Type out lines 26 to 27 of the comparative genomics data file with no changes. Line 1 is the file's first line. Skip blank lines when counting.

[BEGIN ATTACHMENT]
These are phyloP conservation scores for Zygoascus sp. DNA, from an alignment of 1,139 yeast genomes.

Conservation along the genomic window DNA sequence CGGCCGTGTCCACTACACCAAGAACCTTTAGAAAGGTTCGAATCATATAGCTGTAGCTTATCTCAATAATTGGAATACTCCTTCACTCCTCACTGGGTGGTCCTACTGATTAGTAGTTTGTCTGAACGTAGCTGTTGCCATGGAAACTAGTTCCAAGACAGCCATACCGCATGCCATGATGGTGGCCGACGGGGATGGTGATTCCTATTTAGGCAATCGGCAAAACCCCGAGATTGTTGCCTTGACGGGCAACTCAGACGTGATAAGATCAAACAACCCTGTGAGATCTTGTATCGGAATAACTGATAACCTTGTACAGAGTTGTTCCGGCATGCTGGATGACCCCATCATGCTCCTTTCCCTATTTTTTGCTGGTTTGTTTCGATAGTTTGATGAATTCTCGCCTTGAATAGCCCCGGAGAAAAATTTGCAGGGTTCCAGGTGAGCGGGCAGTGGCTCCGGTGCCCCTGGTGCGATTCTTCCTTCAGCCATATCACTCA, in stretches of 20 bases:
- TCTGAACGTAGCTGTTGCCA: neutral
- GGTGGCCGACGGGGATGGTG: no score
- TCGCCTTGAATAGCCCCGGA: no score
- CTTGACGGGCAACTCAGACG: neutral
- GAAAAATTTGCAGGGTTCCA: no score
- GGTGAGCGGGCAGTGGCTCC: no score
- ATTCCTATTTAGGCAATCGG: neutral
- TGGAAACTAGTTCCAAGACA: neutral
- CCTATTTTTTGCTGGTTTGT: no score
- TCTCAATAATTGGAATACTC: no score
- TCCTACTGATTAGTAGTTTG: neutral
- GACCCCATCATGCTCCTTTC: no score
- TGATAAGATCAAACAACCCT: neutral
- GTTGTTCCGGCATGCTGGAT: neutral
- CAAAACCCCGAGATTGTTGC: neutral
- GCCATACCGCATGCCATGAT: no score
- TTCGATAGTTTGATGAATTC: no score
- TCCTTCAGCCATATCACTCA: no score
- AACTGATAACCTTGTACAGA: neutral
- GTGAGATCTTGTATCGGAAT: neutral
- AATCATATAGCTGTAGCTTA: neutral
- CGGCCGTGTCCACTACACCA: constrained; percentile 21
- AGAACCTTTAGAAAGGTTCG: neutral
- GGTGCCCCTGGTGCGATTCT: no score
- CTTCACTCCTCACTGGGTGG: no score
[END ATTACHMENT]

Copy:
- GGTGCCCCTGGTGCGATTCT: no score
- CTTCACTCCTCACTGGGTGG: no score